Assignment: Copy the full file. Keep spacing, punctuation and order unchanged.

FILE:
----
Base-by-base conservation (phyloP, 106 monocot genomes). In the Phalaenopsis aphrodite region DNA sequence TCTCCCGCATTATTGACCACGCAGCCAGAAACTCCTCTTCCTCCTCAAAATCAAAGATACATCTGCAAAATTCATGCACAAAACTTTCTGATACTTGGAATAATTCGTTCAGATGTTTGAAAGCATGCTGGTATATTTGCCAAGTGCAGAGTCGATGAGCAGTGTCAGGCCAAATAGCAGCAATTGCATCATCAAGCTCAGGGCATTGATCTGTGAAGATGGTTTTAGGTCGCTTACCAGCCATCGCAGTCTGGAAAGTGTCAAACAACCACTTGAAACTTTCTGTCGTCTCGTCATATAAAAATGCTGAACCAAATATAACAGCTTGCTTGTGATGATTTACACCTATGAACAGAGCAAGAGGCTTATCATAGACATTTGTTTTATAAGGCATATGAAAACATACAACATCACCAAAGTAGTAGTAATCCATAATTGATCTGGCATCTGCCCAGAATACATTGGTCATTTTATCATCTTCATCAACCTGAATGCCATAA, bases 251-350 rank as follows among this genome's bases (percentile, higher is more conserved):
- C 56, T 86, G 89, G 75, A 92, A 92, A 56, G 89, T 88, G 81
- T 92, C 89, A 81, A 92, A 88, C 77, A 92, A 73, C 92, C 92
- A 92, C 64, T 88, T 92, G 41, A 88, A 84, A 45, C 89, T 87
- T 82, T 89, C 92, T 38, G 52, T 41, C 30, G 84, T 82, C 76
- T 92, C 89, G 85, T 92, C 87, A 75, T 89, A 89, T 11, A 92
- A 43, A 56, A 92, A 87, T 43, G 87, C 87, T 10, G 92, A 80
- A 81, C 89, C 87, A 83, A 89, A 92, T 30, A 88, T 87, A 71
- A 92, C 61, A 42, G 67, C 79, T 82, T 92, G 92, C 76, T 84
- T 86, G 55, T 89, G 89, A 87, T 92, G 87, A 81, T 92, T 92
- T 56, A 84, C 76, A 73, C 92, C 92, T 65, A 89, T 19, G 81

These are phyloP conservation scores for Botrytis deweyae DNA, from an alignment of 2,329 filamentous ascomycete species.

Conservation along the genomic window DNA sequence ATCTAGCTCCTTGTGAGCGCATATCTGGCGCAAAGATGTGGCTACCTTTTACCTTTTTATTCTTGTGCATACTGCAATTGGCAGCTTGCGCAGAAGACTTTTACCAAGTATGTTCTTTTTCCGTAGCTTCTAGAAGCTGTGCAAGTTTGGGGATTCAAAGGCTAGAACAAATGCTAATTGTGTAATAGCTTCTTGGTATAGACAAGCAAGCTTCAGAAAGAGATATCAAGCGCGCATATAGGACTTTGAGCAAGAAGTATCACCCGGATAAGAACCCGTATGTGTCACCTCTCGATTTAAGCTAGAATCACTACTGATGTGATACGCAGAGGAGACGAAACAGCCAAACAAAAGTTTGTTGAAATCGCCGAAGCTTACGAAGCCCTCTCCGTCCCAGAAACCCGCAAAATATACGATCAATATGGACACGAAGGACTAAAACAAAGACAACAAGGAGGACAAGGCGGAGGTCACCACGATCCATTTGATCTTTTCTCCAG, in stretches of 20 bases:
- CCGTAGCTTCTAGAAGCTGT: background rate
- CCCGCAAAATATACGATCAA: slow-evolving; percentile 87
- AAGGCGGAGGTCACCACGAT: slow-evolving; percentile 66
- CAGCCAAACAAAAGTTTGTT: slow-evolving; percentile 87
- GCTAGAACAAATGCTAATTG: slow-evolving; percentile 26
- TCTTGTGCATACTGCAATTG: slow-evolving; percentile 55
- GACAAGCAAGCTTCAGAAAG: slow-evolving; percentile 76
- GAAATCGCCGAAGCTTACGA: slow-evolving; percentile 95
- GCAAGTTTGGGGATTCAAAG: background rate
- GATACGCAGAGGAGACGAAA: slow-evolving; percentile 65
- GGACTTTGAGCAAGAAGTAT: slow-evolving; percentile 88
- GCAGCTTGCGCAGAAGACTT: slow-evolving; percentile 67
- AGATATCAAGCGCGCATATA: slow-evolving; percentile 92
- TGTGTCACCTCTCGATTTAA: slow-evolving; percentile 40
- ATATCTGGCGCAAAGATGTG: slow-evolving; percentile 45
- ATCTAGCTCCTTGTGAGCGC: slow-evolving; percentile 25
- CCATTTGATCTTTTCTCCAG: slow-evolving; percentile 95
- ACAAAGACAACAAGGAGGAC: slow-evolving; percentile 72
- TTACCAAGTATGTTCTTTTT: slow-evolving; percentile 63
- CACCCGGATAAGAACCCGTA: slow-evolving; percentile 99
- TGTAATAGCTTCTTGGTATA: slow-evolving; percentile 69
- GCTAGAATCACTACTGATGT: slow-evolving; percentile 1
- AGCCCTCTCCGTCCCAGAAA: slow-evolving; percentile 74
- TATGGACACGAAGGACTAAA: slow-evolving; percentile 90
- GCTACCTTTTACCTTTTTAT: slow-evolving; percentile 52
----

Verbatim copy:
Base-by-base conservation (phyloP, 106 monocot genomes). In the Phalaenopsis aphrodite region DNA sequence TCTCCCGCATTATTGACCACGCAGCCAGAAACTCCTCTTCCTCCTCAAAATCAAAGATACATCTGCAAAATTCATGCACAAAACTTTCTGATACTTGGAATAATTCGTTCAGATGTTTGAAAGCATGCTGGTATATTTGCCAAGTGCAGAGTCGATGAGCAGTGTCAGGCCAAATAGCAGCAATTGCATCATCAAGCTCAGGGCATTGATCTGTGAAGATGGTTTTAGGTCGCTTACCAGCCATCGCAGTCTGGAAAGTGTCAAACAACCACTTGAAACTTTCTGTCGTCTCGTCATATAAAAATGCTGAACCAAATATAACAGCTTGCTTGTGATGATTTACACCTATGAACAGAGCAAGAGGCTTATCATAGACATTTGTTTTATAAGGCATATGAAAACATACAACATCACCAAAGTAGTAGTAATCCATAATTGATCTGGCATCTGCCCAGAATACATTGGTCATTTTATCATCTTCATCAACCTGAATGCCATAA, bases 251-350 rank as follows among this genome's bases (percentile, higher is more conserved):
- C 56, T 86, G 89, G 75, A 92, A 92, A 56, G 89, T 88, G 81
- T 92, C 89, A 81, A 92, A 88, C 77, A 92, A 73, C 92, C 92
- A 92, C 64, T 88, T 92, G 41, A 88, A 84, A 45, C 89, T 87
- T 82, T 89, C 92, T 38, G 52, T 41, C 30, G 84, T 82, C 76
- T 92, C 89, G 85, T 92, C 87, A 75, T 89, A 89, T 11, A 92
- A 43, A 56, A 92, A 87, T 43, G 87, C 87, T 10, G 92, A 80
- A 81, C 89, C 87, A 83, A 89, A 92, T 30, A 88, T 87, A 71
- A 92, C 61, A 42, G 67, C 79, T 82, T 92, G 92, C 76, T 84
- T 86, G 55, T 89, G 89, A 87, T 92, G 87, A 81, T 92, T 92
- T 56, A 84, C 76, A 73, C 92, C 92, T 65, A 89, T 19, G 81

These are phyloP conservation scores for Botrytis deweyae DNA, from an alignment of 2,329 filamentous ascomycete species.

Conservation along the genomic window DNA sequence ATCTAGCTCCTTGTGAGCGCATATCTGGCGCAAAGATGTGGCTACCTTTTACCTTTTTATTCTTGTGCATACTGCAATTGGCAGCTTGCGCAGAAGACTTTTACCAAGTATGTTCTTTTTCCGTAGCTTCTAGAAGCTGTGCAAGTTTGGGGATTCAAAGGCTAGAACAAATGCTAATTGTGTAATAGCTTCTTGGTATAGACAAGCAAGCTTCAGAAAGAGATATCAAGCGCGCATATAGGACTTTGAGCAAGAAGTATCACCCGGATAAGAACCCGTATGTGTCACCTCTCGATTTAAGCTAGAATCACTACTGATGTGATACGCAGAGGAGACGAAACAGCCAAACAAAAGTTTGTTGAAATCGCCGAAGCTTACGAAGCCCTCTCCGTCCCAGAAACCCGCAAAATATACGATCAATATGGACACGAAGGACTAAAACAAAGACAACAAGGAGGACAAGGCGGAGGTCACCACGATCCATTTGATCTTTTCTCCAG, in stretches of 20 bases:
- CCGTAGCTTCTAGAAGCTGT: background rate
- CCCGCAAAATATACGATCAA: slow-evolving; percentile 87
- AAGGCGGAGGTCACCACGAT: slow-evolving; percentile 66
- CAGCCAAACAAAAGTTTGTT: slow-evolving; percentile 87
- GCTAGAACAAATGCTAATTG: slow-evolving; percentile 26
- TCTTGTGCATACTGCAATTG: slow-evolving; percentile 55
- GACAAGCAAGCTTCAGAAAG: slow-evolving; percentile 76
- GAAATCGCCGAAGCTTACGA: slow-evolving; percentile 95
- GCAAGTTTGGGGATTCAAAG: background rate
- GATACGCAGAGGAGACGAAA: slow-evolving; percentile 65
- GGACTTTGAGCAAGAAGTAT: slow-evolving; percentile 88
- GCAGCTTGCGCAGAAGACTT: slow-evolving; percentile 67
- AGATATCAAGCGCGCATATA: slow-evolving; percentile 92
- TGTGTCACCTCTCGATTTAA: slow-evolving; percentile 40
- ATATCTGGCGCAAAGATGTG: slow-evolving; percentile 45
- ATCTAGCTCCTTGTGAGCGC: slow-evolving; percentile 25
- CCATTTGATCTTTTCTCCAG: slow-evolving; percentile 95
- ACAAAGACAACAAGGAGGAC: slow-evolving; percentile 72
- TTACCAAGTATGTTCTTTTT: slow-evolving; percentile 63
- CACCCGGATAAGAACCCGTA: slow-evolving; percentile 99
- TGTAATAGCTTCTTGGTATA: slow-evolving; percentile 69
- GCTAGAATCACTACTGATGT: slow-evolving; percentile 1
- AGCCCTCTCCGTCCCAGAAA: slow-evolving; percentile 74
- TATGGACACGAAGGACTAAA: slow-evolving; percentile 90
- GCTACCTTTTACCTTTTTAT: slow-evolving; percentile 52